And bless his heart, Moses doesn’t give up. He tells his people – you have really sinned. Big time. But I’ll go talk to God and see if he’ll forgive you. So Moses goes back up to God, who agrees to punish only those who sinned outright, and ultimately agrees to stay with the Hebrews as they continue their journey to the promised land.
Moses has been through a lot by the time he descends from Mt. Sinai only to be confronted by the golden calf. Maybe he needs reassurance, because in his next encounter with God he asks to be shown God’s glory. “You can’t see my face and survive,” says God. “But here’s what I’ll do for you. Up on the mountain I’ll hide you in a crevice, a crack, in a rock. I’ll pass right by you, but in passing I’ll shield you with my hand so that you can’t see me. Once I’ve passed, I ‘ll allow you to glimpse my back. And, by the way, bring some stone tablets with you. I’ll rewrite the covenant.”
In today’s lesson when Moses comes down the mountain with the second set of tablets, his face is shining. He has been in the presence of God who has spoken with him directly and allowed him to witness a bit of his glory. Moses has been transfigured.
Etymology lesson here: trans/figure/ation. The figure means face. In fact, the French word for face is figure. Moses’ face is changed. Trans-figured.
Remember earlier in this story when the men are not allowed to touch even the edge of the mountain where God will reveal himself? Remember that any transgressor who touches even the edge of the mountain must be killed. Moses obviously has walked on that mountain and seen God’s glory. And he’s OK. He shares with the people what God has said, and then veils his face, either to protect the people from God’s glory, or maybe just to allay their fears. After that, he takes off the veil only when he goes inside the shrine to converse with God. When he comes out, he shares God’s message, and then again puts on the veil.
The Impression all of that leaves with me is that to the Israelites, God is powerful and much to be feared. Not just feared as in the sense of feeling awe, but feared in the sense that an encounter with God would be literally fatal.
So what impression do we come away with from the transfiguration experience in today’s Gospel? Luke places Jesus, too, on a mountaintop. He writes specific details to lend credence to the story. It’s not just some vague narrative. It’s set at a particular place and time – eight days after Peter acknowledges Jesus as the Christ of God. Just as the Israelites were on a journey to the promised land, so Jesus is on a journey to Calvary and to the Resurrection. There is an overshadowing cloud. There is terror. Just as Moses’ face had shone, so Jesus’ face shines. In fact, even his garments become radiantly white. Furthermore. Moses is actually there! And Peter and his companions “see God’s glory.” Do you remember what happens when Moses wants to see God’s glory? Well, no hiding in a crevice this time. Even though they don’t ask to see it, God’s glory is shown to Peter, James and John.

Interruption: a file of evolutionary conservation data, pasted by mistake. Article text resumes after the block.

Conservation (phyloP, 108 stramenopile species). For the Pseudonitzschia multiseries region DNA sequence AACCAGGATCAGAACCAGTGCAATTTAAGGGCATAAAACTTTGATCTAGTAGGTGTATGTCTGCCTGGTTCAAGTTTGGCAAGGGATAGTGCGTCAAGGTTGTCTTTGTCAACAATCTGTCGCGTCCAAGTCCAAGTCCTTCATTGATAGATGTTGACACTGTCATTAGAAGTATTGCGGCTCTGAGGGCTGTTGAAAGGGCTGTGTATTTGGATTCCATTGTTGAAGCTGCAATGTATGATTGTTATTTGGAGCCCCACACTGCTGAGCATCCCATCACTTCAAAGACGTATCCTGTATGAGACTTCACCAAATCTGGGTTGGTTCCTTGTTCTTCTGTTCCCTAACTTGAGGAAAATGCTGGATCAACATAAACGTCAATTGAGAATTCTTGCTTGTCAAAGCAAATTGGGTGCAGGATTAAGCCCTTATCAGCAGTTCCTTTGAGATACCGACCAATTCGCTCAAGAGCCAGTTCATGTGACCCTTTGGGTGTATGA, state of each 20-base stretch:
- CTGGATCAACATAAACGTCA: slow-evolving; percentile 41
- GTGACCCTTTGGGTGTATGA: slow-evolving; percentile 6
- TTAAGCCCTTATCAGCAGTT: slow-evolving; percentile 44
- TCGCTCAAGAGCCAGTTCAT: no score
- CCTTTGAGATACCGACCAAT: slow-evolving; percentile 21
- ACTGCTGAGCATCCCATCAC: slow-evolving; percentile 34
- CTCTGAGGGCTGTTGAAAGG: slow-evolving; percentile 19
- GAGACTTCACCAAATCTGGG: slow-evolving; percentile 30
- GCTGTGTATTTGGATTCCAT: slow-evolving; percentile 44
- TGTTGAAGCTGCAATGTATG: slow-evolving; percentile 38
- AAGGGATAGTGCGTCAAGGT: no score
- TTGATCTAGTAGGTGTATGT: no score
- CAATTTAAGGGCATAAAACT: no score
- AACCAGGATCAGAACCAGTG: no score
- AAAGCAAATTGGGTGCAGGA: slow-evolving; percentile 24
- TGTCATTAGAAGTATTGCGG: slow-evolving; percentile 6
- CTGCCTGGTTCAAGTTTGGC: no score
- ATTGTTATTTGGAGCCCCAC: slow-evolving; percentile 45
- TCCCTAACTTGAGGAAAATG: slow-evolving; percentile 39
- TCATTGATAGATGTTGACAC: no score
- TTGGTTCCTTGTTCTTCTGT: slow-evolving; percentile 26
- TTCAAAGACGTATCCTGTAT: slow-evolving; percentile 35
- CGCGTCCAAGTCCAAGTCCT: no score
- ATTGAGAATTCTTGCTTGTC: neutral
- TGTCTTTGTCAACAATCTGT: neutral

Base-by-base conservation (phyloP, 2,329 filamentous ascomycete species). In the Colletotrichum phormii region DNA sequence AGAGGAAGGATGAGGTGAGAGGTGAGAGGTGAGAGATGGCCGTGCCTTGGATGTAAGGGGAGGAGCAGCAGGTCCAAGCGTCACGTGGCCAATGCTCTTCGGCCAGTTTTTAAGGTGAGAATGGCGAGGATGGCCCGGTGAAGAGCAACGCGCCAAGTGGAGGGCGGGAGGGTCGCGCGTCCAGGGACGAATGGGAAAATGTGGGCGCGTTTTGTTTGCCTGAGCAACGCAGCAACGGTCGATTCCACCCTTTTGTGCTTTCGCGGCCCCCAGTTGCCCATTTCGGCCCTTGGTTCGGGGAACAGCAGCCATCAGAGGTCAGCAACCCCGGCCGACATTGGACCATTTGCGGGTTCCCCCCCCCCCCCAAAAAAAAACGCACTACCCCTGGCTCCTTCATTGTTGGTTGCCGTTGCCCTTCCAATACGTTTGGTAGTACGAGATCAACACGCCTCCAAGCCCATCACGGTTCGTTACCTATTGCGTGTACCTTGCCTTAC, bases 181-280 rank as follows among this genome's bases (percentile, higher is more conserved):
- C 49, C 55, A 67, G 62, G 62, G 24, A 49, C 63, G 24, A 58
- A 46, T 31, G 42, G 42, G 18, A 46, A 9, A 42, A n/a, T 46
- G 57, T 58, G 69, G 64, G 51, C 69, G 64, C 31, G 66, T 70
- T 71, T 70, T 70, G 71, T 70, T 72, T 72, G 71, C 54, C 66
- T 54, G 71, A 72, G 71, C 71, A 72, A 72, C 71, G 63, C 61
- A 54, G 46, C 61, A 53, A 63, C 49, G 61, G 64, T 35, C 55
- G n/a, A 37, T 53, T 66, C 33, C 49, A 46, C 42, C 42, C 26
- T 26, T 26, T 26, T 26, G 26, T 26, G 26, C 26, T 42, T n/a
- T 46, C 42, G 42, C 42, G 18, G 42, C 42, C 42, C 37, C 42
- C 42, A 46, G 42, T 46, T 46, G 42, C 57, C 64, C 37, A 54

They truly get to see the glory of God shining in the transfiguration of Jesus. Suddenly it’s not the mere man Jesus they have been traveling with. He has become more. He’s the God whose Son he is. The apostles behold him. And they do not die. And that’s the point. They do not die.
Moses keeps his face most of the time veiled because even the reflected glory of God would have been fatal. With Jesus, the apostles behold him and do not die. Life goes on.
What we have here is the transfiguration of the relationship between God and us. Or rather of the development of the relationship between God and us.
What appears to me as I look at Moses being the go-between for the Israelites and God and then look at the Transfiguration with Jesus and Peter and James and John is that we are, indeed, children of a living God, a God who makes decisions and whose relationship with his people changes. It develops. God has allowed the relationship to get closer, changing slowly, as mankind becomes ready for it.
It’s kind of like an architectural change within the church. Example? Look at the position of the altar. It used to be smack dab back against the wall.
With the altar brought forward, we might envision being on a beach, gathered around a bonfire, sharing a meal of fish and bread. There’s a feeling of family.
The other side of the coin, with the altar up against the wall as it used to be, and the priest standing, arms upraised, back to the congregation, gives us the feel of sitting maybe formally, stiffly, at a polished dining room table in starched, uncomfortable clothing being served by supercilious liveried servants.
The architectural difference is like an outward and visible sign of the inward and invisible grace of God allowing his glory to be seen by the common man. Here is the altar of God, right here.
At the crucifixion, the veil of the temple is ripped in two, from the top. Torn away from God’s side, if you will. The veil that had walled off the Holy of Holies in the temple is breached. God is no longer accessible just to the chief priest just once a year. God is no longer hidden behind the veil. Jesus comes to us. Jesus, as God, is revealed to Peter, James and John and to us. Jesus, as God, is accessible to us, in all his glory, now and forever. Amen